Mocking Obedience and Correctable Disobedience
Leviticus 10 presents two examples of disobedience. And we see God reacting two totally different ways. Which is worse before God? An obedience with a spirit of mockery? Or a disobedience with a spirit of teachability?
I grew up in an American Baptist Church near Philadelphia. The Church was fairly sound doctrinally. But they did display a greater desire to be a good citizen in the community over preaching the Word. There was no full-time youth ministry. Rather, they would sign up a series of part-time interns from nearby Eastern Baptist Seminary to serve as interim Youth Pastors.
We were on a weekend retreat during a “Communion Sunday.” The worship service was more interactive than the service that was being held in the pews. And one from among the youth raised the possibility of breaking a bit with tradition and holding the Lord’s Supper with potato chips and coca-cola. The leader, the intern, disagreed with the proposal. But amazingly, he permitted an open discussion – almost as though he were suggesting, “Persuade me.”
Now that I am grown, I can go right to the instructions in I Corinthians 11, and have no problem tossing that in with eating and drinking unworthily. But that one Sunday morning, though it did not happen, it was fair game for discussion.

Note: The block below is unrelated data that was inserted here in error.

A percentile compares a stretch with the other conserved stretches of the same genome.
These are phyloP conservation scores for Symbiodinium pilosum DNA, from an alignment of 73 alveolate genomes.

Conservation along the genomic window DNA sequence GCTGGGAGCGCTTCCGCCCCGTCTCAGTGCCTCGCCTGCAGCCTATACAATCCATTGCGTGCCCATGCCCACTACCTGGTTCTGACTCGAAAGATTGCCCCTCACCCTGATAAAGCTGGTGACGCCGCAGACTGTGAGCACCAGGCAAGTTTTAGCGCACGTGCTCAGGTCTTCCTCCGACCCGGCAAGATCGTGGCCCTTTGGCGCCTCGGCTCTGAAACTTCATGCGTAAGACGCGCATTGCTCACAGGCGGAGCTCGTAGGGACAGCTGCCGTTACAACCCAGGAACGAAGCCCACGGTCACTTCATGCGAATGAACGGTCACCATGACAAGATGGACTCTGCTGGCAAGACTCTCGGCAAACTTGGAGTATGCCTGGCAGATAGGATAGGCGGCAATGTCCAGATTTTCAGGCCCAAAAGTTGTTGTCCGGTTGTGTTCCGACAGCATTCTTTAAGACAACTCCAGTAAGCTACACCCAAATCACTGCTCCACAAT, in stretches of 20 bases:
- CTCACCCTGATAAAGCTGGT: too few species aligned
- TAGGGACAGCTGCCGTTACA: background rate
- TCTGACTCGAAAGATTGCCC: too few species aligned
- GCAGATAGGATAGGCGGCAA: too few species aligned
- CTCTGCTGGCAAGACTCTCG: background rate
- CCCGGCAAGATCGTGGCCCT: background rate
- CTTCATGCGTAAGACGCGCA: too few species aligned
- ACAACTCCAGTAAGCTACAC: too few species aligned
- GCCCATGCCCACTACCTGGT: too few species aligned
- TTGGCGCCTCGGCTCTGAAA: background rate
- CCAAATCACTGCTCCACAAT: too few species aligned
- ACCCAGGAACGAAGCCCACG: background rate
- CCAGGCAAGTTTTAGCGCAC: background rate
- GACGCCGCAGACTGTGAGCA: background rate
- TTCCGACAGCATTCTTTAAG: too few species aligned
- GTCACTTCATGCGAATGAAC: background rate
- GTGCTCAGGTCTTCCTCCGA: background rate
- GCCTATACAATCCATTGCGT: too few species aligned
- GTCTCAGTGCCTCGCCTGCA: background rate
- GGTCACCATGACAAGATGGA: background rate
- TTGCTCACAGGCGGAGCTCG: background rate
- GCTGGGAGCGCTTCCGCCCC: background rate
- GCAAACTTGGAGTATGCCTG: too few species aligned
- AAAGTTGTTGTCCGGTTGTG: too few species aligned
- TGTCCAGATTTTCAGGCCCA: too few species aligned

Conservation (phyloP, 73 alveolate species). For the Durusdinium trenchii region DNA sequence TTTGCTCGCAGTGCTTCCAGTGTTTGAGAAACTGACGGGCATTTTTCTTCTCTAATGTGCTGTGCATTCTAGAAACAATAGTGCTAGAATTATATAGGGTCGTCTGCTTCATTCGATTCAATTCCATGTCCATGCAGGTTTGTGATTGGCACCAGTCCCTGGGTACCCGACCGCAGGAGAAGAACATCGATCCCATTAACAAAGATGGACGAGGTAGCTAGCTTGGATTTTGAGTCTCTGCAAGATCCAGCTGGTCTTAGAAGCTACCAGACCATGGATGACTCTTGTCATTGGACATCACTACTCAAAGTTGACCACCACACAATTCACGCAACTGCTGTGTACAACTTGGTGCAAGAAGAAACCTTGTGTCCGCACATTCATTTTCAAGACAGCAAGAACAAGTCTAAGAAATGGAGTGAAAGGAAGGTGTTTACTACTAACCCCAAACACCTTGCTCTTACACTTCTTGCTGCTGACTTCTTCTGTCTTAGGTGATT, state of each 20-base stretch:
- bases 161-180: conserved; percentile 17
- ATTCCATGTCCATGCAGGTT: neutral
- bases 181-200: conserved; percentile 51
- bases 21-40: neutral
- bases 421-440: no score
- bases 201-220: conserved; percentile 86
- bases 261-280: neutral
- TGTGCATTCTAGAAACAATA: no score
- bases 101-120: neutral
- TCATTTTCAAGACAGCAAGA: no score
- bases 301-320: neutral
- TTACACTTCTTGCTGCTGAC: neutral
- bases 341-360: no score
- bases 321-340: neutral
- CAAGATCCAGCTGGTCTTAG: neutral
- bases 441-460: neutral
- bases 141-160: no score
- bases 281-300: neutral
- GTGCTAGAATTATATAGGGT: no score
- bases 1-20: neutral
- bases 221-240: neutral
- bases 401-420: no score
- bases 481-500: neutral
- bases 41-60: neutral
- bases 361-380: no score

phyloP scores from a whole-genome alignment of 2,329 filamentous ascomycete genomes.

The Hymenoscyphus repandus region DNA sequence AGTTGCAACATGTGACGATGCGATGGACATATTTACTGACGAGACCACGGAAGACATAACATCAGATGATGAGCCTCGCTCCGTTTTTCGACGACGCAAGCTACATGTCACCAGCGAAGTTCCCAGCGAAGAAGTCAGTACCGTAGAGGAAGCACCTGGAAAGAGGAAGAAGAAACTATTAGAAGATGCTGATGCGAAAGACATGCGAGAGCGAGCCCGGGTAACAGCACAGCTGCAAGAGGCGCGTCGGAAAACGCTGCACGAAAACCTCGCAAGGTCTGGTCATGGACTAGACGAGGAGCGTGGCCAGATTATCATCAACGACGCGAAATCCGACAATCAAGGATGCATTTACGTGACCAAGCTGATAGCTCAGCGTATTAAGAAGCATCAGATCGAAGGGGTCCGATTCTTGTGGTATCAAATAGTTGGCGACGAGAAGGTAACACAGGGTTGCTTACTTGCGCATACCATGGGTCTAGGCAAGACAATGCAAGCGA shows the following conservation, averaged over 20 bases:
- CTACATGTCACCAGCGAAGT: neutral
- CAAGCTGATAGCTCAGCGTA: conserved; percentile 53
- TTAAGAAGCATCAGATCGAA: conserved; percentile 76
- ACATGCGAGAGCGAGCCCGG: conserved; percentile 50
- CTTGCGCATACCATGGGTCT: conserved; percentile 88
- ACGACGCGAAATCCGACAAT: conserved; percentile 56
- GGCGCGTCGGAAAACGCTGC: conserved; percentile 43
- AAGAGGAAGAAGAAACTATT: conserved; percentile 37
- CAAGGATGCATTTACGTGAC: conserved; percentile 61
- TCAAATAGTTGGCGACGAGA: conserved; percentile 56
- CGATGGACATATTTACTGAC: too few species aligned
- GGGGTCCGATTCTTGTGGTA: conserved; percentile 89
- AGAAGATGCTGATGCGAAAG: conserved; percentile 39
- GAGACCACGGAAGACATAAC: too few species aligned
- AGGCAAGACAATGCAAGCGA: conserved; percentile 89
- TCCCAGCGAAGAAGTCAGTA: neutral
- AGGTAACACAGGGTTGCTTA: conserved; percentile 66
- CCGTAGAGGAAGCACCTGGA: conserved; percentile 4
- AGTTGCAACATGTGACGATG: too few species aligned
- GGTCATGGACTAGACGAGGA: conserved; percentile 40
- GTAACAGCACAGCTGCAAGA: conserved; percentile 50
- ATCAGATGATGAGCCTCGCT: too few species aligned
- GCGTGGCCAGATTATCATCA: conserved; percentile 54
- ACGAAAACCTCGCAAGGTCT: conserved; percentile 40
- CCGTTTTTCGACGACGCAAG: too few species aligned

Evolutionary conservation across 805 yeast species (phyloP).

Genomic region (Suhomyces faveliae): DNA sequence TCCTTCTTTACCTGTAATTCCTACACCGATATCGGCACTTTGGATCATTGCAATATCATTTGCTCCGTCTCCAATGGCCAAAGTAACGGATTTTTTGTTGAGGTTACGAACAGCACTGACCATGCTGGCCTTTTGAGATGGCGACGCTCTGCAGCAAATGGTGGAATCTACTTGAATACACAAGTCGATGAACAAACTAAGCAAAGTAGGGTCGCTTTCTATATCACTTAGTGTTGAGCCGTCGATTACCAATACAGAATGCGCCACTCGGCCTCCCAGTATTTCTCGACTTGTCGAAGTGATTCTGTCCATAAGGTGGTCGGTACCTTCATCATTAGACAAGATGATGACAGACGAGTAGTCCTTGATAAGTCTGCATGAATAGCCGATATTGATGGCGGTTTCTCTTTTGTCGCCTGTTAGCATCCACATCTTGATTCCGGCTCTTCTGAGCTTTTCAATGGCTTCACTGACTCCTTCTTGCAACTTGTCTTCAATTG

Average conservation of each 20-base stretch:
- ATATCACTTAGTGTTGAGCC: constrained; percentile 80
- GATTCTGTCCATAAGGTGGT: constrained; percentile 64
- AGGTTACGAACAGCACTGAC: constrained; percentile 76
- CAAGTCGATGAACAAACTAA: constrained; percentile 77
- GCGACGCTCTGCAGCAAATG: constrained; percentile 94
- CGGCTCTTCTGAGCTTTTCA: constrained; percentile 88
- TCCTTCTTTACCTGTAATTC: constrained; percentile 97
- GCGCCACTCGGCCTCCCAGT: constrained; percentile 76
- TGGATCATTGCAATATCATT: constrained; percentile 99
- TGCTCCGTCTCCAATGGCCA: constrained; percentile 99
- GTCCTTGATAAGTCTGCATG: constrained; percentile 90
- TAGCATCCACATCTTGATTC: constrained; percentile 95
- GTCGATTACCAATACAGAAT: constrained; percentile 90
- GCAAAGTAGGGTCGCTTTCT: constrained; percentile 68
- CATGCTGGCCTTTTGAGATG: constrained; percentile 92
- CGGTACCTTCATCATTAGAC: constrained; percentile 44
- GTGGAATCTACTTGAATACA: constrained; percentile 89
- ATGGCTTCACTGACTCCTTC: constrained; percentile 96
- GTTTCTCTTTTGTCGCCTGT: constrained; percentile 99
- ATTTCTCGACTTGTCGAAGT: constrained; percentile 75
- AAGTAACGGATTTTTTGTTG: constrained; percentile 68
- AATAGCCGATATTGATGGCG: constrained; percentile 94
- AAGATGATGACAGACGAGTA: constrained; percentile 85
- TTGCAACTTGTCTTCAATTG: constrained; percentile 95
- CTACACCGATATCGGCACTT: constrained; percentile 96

God, in His wisdom, did not give us the details of the strange fire of Nadab and Abihu. I believe he wanted it kept broadly understood. It is likely that Nadab and Abihu went through the motions of obeying God. But they “obeyed” God while acting with a spirit of mockery. Potato chips and coca-cola as the Communion elements comes to mind. The youth was not to blame, for he was acting out of the immaturity of his youth. But I do fault the intern for not striking the idea dead – right then and there.
“By those who come near Me I must be regarded as holy; And before all the people I must be glorified.” – Leviticus 10:3
“God is not mocked.” – Galatians 6:7
Aaron had four sons at the beginning of Leviticus 10. And at the end of the chapter, he had two sons – and they were in deep trouble with Moses. Eleazar and Ithamar accepted the sin offering of the people, but had failed to eat it as commanded. Moses was angry. It is probably good that we not know how this would have progressed had not Aaron intervened.
Aaron took the blame off his sons, and placed it on himself. “So when Moses heard that, he was content.” – Leviticus 10:20. A lot of thought is undocumented as we read from v 19 to v 20. And I’m not going to speculate the details. But somehow, Aaron taking on the guilt for the disobedience of Eleazar and Ithamar made Moses content.
And somehow, He Who knew no sin became sin for us, that we might be made the righteousness of God in Him.